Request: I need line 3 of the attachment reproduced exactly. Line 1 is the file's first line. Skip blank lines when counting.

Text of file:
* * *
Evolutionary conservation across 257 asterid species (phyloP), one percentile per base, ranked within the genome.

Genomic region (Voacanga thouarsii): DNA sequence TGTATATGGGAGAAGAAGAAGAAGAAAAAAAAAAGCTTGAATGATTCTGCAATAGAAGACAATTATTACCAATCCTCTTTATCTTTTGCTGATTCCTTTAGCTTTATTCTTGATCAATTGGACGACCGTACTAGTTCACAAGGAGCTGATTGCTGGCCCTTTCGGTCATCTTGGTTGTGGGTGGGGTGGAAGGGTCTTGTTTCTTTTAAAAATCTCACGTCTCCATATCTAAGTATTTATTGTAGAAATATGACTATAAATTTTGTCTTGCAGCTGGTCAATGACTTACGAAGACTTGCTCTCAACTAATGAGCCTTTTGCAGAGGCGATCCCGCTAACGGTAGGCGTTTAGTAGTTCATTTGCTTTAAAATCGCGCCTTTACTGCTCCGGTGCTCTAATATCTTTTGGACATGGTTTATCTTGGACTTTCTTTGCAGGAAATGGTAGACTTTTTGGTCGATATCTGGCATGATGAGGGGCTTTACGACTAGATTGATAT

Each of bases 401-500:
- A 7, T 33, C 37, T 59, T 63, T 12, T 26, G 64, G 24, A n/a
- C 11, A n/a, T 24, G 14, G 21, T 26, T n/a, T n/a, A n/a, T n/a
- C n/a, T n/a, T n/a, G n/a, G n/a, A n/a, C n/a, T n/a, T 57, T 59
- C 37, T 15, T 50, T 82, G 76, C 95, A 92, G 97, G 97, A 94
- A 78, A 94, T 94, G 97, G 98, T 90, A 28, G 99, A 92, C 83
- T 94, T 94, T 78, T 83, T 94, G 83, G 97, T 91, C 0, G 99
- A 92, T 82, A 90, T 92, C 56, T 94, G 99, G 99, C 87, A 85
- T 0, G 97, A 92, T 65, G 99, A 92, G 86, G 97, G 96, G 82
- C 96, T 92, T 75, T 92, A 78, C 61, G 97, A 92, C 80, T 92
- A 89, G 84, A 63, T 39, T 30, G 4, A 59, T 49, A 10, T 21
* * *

Each of bases 401-500: